Document Detail


Increase in prefrontal cortical volume following cognitive behavioural therapy in patients with chronic fatigue syndrome.
MedLine Citation:
PMID:  18587150     Owner:  NLM     Status:  MEDLINE    
Abstract/OtherAbstract:
Chronic fatigue syndrome (CFS) is a disabling disorder, characterized by persistent or relapsing fatigue. Recent studies have detected a decrease in cortical grey matter volume in patients with CFS, but it is unclear whether this cerebral atrophy constitutes a cause or a consequence of the disease. Cognitive behavioural therapy (CBT) is an effective behavioural intervention for CFS, which combines a rehabilitative approach of a graded increase in physical activity with a psychological approach that addresses thoughts and beliefs about CFS which may impair recovery. Here, we test the hypothesis that cerebral atrophy may be a reversible state that can ameliorate with successful CBT. We have quantified cerebral structural changes in 22 CFS patients that underwent CBT and 22 healthy control participants. At baseline, CFS patients had significantly lower grey matter volume than healthy control participants. CBT intervention led to a significant improvement in health status, physical activity and cognitive performance. Crucially, CFS patients showed a significant increase in grey matter volume, localized in the lateral prefrontal cortex. This change in cerebral volume was related to improvements in cognitive speed in the CFS patients. Our findings indicate that the cerebral atrophy associated with CFS is partially reversed after effective CBT. This result provides an example of macroscopic cortical plasticity in the adult human brain, demonstrating a surprisingly dynamic relation between behavioural state and cerebral anatomy. Furthermore, our results reveal a possible neurobiological substrate of psychotherapeutic treatment.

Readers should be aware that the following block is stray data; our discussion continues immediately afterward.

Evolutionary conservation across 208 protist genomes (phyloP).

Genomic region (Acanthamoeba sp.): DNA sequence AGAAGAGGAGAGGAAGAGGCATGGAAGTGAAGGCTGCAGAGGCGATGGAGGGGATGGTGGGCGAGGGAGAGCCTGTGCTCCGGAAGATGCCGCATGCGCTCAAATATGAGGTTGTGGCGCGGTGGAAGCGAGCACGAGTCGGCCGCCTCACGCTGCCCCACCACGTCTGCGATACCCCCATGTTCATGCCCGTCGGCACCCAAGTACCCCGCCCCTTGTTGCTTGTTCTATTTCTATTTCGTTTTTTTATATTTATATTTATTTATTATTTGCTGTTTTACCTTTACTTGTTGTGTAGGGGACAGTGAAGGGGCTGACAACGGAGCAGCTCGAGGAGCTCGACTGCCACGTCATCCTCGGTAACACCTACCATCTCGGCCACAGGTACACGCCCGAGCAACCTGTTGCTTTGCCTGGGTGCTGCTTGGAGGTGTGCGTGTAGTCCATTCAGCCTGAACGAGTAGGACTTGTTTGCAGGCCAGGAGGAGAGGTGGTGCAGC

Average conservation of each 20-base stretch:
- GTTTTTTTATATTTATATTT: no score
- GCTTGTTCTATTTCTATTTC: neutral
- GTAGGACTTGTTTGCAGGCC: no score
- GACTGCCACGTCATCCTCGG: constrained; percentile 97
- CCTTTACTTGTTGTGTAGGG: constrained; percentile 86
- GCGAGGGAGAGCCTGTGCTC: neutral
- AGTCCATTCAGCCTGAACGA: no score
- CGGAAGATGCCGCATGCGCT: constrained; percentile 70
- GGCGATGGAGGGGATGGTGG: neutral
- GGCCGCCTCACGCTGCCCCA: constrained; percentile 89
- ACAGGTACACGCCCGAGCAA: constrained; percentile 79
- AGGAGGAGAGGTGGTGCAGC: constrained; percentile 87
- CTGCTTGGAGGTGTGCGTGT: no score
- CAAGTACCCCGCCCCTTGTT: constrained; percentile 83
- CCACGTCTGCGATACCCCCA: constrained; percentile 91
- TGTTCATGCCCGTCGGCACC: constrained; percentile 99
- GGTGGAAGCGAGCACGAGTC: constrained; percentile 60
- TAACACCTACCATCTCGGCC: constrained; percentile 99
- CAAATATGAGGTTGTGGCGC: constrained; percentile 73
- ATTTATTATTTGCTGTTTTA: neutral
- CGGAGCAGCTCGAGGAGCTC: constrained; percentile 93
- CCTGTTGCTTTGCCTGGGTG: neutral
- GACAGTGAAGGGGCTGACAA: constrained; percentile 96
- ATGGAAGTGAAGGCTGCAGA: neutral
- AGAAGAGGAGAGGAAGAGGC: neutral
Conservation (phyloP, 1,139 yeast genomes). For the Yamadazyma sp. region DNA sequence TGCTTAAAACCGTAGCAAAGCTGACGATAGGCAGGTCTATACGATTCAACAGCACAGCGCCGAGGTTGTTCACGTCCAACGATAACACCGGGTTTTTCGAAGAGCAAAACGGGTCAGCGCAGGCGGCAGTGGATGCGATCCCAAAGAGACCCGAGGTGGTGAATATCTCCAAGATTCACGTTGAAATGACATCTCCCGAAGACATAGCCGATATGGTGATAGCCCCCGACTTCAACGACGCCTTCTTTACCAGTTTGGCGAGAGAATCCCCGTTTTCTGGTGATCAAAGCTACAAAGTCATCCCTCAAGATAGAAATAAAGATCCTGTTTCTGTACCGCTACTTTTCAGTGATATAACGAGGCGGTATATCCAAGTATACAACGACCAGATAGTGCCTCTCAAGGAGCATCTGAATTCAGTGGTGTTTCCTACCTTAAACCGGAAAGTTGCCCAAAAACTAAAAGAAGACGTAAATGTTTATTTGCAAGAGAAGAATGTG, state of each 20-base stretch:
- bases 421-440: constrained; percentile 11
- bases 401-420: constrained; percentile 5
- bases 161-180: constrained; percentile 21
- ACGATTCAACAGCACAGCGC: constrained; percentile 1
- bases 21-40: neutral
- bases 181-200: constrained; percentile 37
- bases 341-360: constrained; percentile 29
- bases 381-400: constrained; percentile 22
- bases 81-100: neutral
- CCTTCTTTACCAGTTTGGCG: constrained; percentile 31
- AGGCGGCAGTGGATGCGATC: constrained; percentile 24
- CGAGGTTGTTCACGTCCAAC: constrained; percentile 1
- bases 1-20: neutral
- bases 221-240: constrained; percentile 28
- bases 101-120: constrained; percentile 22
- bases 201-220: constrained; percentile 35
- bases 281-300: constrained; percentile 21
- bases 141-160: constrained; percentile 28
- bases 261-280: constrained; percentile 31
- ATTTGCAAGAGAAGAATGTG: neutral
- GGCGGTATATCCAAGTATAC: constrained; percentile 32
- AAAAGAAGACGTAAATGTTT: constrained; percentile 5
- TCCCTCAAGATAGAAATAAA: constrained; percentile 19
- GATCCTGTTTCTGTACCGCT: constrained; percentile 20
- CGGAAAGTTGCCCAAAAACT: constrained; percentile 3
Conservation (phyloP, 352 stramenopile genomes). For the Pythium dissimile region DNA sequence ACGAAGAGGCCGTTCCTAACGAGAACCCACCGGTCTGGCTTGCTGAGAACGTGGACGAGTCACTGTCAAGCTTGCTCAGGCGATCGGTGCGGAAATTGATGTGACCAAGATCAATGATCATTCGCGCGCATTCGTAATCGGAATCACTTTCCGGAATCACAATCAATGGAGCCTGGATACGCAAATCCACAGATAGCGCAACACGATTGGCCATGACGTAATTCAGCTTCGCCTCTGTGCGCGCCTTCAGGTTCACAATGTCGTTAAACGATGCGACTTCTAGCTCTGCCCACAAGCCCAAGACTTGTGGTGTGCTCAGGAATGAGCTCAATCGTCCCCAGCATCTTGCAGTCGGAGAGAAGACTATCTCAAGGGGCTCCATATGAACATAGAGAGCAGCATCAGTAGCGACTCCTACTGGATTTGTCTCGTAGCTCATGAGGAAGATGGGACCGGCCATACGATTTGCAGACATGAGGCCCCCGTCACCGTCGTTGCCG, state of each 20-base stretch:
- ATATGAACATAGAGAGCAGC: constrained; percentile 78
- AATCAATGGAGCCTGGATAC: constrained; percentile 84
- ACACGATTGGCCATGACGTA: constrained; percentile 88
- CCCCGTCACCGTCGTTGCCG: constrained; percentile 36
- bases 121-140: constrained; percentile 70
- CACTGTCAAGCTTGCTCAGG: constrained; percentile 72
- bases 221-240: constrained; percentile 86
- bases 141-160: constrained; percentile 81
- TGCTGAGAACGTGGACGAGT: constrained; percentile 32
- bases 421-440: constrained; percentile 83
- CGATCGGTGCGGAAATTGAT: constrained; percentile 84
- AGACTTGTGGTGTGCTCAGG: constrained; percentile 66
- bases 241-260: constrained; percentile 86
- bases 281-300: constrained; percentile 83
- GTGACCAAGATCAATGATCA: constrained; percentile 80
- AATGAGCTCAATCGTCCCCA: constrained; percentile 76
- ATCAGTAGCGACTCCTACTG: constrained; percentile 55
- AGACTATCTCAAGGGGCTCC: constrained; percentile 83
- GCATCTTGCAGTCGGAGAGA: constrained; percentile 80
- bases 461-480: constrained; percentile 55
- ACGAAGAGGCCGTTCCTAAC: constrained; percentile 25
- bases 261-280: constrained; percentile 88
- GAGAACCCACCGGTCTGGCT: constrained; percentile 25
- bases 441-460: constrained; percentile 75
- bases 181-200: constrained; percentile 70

Authors:
Floris P de Lange; Anda Koers; Joke S Kalkman; Gijs Bleijenberg; Peter Hagoort; Jos W M van der Meer; Ivan Toni
Publication Detail:
Type:  Journal Article     Date:  2008-06-28
Journal Detail:
Title:  Brain : a journal of neurology     Volume:  131     ISSN:  1460-2156     ISO Abbreviation:  Brain     Publication Date:  2008 Aug 
Date Detail:
Created Date:  2008-08-05     Completed Date:  2008-09-15     Revised Date:  2009-05-27    
Medline Journal Info:
Nlm Unique ID:  0372537     Medline TA:  Brain     Country:  England    
Other Details:
Languages:  eng     Pagination:  2172-80     Citation Subset:  AIM; IM    
Affiliation:
F.C. Donders Centre for Cognitive Neuroimaging, Radboud University Nijmegen, Kapittelweg 29, 6500 HB Nijmegen, The Netherlands. florisdelange@gmail.com
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MeSH Terms
Descriptor/Qualifier:
Adaptation, Psychological
Adult
Aging / physiology
Brain Mapping
Case-Control Studies
Cognitive Therapy / methods*
Exercise / physiology
Fatigue Syndrome, Chronic / pathology,  psychology,  therapy*
Female
Follow-Up Studies
Humans
Linear Models
Magnetic Resonance Imaging
Neuronal Plasticity
Prefrontal Cortex / pathology*
Comments/Corrections
Comment In:
Brain. 2009 Jun;132(Pt 6):e110; author reply e111   [PMID:  18757463 ]

From MEDLINE®/PubMed®, a database of the U.S. National Library of Medicine


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